The Moor's Account
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**Longlisted for the 2015 Man Booker Prize**
**Nominated for the 2016 International IMPAC Dublin Literary Award**
A Pulitzer Prize Finalist
A New York Times Notable Book
A Wall Street Journal Top 10 Book of the Year
An NPR Great Read of 2014
A Kirkus Best Fiction Book of the Year
In this stunning work of historical fiction, Laila Lalami brings us the imagined memoirs of the first black explorer of America—a Moroccan slave whose testimony was left out of the official record.
In 1527, the conquistador Pánfilo de Narváez sailed from the port of Sanlúcar de Barrameda with a crew of six hundred men and nearly a hundred horses. His goal was to claim what is now the Gulf Coast of the United States for the Spanish crown and, in the process, become as wealthy and famous as Hernán Cortés.
But from the moment the Narváez expedition landed in Florida, it faced peril—navigational errors, disease, starvation, as well as resistance from indigenous tribes. Within a year there were only four survivors: the expedition’s treasurer, Álvar Núñez Cabeza de Vaca; a Spanish nobleman named Alonso del Castillo Maldonado; a young explorer named Andrés Dorantes de Carranza; and Dorantes’s Moroccan slave, Mustafa al-Zamori, whom the three Spaniards called Estebanico. These four survivors would go on to make a journey across America that would transform them from proud conquis-tadores to humble servants, from fearful outcasts to faith healers.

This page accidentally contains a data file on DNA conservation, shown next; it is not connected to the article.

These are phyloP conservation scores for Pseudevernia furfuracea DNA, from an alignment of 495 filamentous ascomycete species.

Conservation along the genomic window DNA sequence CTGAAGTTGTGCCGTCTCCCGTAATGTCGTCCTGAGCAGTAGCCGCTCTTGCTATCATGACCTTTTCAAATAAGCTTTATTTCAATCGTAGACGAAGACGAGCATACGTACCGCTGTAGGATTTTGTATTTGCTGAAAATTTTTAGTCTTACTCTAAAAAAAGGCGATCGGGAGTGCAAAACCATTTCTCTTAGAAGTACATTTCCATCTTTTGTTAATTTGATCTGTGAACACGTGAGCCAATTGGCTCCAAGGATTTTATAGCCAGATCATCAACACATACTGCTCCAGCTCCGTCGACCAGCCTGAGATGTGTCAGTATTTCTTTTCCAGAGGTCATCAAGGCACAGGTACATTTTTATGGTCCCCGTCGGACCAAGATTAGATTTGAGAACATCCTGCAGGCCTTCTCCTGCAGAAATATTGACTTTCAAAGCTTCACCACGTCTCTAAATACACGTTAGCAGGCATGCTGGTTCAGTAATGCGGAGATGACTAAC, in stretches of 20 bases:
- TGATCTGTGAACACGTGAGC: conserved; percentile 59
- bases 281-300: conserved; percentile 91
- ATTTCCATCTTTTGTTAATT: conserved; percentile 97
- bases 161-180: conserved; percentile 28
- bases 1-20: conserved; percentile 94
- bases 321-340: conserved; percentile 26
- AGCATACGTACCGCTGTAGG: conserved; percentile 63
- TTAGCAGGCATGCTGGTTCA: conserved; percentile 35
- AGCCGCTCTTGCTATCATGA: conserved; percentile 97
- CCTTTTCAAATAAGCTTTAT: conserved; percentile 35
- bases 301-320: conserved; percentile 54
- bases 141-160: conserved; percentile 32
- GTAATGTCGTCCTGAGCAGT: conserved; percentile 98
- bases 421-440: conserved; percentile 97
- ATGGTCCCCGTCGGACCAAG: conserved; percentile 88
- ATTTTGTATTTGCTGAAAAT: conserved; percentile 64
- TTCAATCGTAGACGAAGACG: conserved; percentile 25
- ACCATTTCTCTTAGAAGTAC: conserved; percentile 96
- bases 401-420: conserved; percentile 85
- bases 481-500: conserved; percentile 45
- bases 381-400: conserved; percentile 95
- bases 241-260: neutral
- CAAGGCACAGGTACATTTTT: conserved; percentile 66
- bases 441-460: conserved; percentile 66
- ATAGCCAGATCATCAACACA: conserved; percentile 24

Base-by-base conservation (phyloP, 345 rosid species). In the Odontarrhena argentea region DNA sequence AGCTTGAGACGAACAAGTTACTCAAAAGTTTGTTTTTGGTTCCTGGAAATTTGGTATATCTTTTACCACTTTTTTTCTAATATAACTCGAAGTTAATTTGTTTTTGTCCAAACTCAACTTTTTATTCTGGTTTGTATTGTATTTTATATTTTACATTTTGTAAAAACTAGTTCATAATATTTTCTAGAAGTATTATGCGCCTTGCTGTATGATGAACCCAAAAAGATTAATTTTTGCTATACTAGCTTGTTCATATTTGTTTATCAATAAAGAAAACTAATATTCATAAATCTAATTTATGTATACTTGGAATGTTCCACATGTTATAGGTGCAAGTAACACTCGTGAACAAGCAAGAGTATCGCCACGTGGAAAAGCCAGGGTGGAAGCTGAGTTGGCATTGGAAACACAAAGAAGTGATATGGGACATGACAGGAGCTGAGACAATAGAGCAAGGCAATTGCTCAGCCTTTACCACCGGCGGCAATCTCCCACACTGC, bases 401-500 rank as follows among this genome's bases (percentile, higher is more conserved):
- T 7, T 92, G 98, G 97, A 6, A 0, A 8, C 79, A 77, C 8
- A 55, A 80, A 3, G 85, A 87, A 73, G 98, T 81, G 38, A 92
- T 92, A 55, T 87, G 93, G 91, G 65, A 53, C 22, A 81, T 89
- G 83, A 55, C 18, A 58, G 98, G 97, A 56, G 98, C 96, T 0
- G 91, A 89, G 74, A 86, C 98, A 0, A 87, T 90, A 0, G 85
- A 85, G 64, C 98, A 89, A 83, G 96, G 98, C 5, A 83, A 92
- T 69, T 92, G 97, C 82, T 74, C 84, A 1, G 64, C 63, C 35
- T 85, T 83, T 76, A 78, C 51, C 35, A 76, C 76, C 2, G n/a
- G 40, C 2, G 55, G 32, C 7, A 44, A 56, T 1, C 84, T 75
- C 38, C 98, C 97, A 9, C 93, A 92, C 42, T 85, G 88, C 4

The Moor’s Account brilliantly captures Estebanico’s voice and vision, giving us an alternate narrative for this famed expedition. As the dramatic chronicle unfolds, we come to understand that, contrary to popular belief, black men played a significant part in New World exploration and Native American men and women were not merely silent witnesses to it. In Laila Lalami’s deft hands, Estebanico’s memoir illuminates the ways in which stories can transmigrate into history, even as storytelling can offer a chance for redemption and survival.
From the Hardcover edition.
From Publishers Weekly
© Publishers Weekly
This is a pretty good adventure story though the narrator holds attitudes that are completely anachronistic and the nonsense in the last third about the power of storytelling is pretty forced.
A Good Read
I enjoyed the book; it sort of fleshed out my impressions of the conquest of the New World, having read Guns, Germs, and Steel some years ago. It moved at a decent pace, kept me engrossed, but the ending left me scratching my head. It was as if the author simply ran out of time and lost interest in logically closing it off. Simply put, there was no explanation for the existence of the story's manuscript even though several times the author used phraseology hinting that the story was actually committed to a written form.
So, all that said, I enjoyed and would recommend it.